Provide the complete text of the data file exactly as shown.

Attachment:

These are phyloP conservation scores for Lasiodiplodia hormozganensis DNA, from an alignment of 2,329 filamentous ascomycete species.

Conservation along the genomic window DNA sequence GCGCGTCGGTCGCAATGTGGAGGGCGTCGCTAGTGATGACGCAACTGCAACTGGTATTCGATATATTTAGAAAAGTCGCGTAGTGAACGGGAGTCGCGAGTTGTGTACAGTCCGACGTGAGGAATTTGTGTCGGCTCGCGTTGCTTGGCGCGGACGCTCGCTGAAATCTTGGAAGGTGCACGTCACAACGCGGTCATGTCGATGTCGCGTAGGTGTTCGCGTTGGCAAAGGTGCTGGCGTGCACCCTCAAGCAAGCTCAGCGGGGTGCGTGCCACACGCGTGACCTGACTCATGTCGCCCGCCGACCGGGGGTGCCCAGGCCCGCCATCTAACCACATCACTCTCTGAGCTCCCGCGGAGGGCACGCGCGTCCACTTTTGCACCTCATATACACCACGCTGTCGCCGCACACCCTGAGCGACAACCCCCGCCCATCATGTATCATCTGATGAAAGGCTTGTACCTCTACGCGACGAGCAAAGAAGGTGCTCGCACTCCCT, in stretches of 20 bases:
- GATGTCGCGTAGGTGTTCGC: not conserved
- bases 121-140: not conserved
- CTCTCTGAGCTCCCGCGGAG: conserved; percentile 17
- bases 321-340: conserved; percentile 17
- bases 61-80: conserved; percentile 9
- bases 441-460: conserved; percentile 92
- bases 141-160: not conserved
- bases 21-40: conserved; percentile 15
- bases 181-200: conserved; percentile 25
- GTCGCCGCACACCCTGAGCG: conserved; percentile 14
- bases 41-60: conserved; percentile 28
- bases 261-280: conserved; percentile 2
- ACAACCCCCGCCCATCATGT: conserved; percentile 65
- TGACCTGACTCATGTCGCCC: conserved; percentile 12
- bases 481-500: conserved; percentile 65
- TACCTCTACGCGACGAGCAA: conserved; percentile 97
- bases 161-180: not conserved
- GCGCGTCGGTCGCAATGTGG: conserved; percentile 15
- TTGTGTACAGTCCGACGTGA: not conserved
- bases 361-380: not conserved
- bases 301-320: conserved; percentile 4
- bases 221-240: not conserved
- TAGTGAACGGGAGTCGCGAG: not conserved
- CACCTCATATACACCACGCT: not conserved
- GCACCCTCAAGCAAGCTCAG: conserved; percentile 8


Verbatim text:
These are phyloP conservation scores for Lasiodiplodia hormozganensis DNA, from an alignment of 2,329 filamentous ascomycete species.

Conservation along the genomic window DNA sequence GCGCGTCGGTCGCAATGTGGAGGGCGTCGCTAGTGATGACGCAACTGCAACTGGTATTCGATATATTTAGAAAAGTCGCGTAGTGAACGGGAGTCGCGAGTTGTGTACAGTCCGACGTGAGGAATTTGTGTCGGCTCGCGTTGCTTGGCGCGGACGCTCGCTGAAATCTTGGAAGGTGCACGTCACAACGCGGTCATGTCGATGTCGCGTAGGTGTTCGCGTTGGCAAAGGTGCTGGCGTGCACCCTCAAGCAAGCTCAGCGGGGTGCGTGCCACACGCGTGACCTGACTCATGTCGCCCGCCGACCGGGGGTGCCCAGGCCCGCCATCTAACCACATCACTCTCTGAGCTCCCGCGGAGGGCACGCGCGTCCACTTTTGCACCTCATATACACCACGCTGTCGCCGCACACCCTGAGCGACAACCCCCGCCCATCATGTATCATCTGATGAAAGGCTTGTACCTCTACGCGACGAGCAAAGAAGGTGCTCGCACTCCCT, in stretches of 20 bases:
- GATGTCGCGTAGGTGTTCGC: not conserved
- bases 121-140: not conserved
- CTCTCTGAGCTCCCGCGGAG: conserved; percentile 17
- bases 321-340: conserved; percentile 17
- bases 61-80: conserved; percentile 9
- bases 441-460: conserved; percentile 92
- bases 141-160: not conserved
- bases 21-40: conserved; percentile 15
- bases 181-200: conserved; percentile 25
- GTCGCCGCACACCCTGAGCG: conserved; percentile 14
- bases 41-60: conserved; percentile 28
- bases 261-280: conserved; percentile 2
- ACAACCCCCGCCCATCATGT: conserved; percentile 65
- TGACCTGACTCATGTCGCCC: conserved; percentile 12
- bases 481-500: conserved; percentile 65
- TACCTCTACGCGACGAGCAA: conserved; percentile 97
- bases 161-180: not conserved
- GCGCGTCGGTCGCAATGTGG: conserved; percentile 15
- TTGTGTACAGTCCGACGTGA: not conserved
- bases 361-380: not conserved
- bases 301-320: conserved; percentile 4
- bases 221-240: not conserved
- TAGTGAACGGGAGTCGCGAG: not conserved
- CACCTCATATACACCACGCT: not conserved
- GCACCCTCAAGCAAGCTCAG: conserved; percentile 8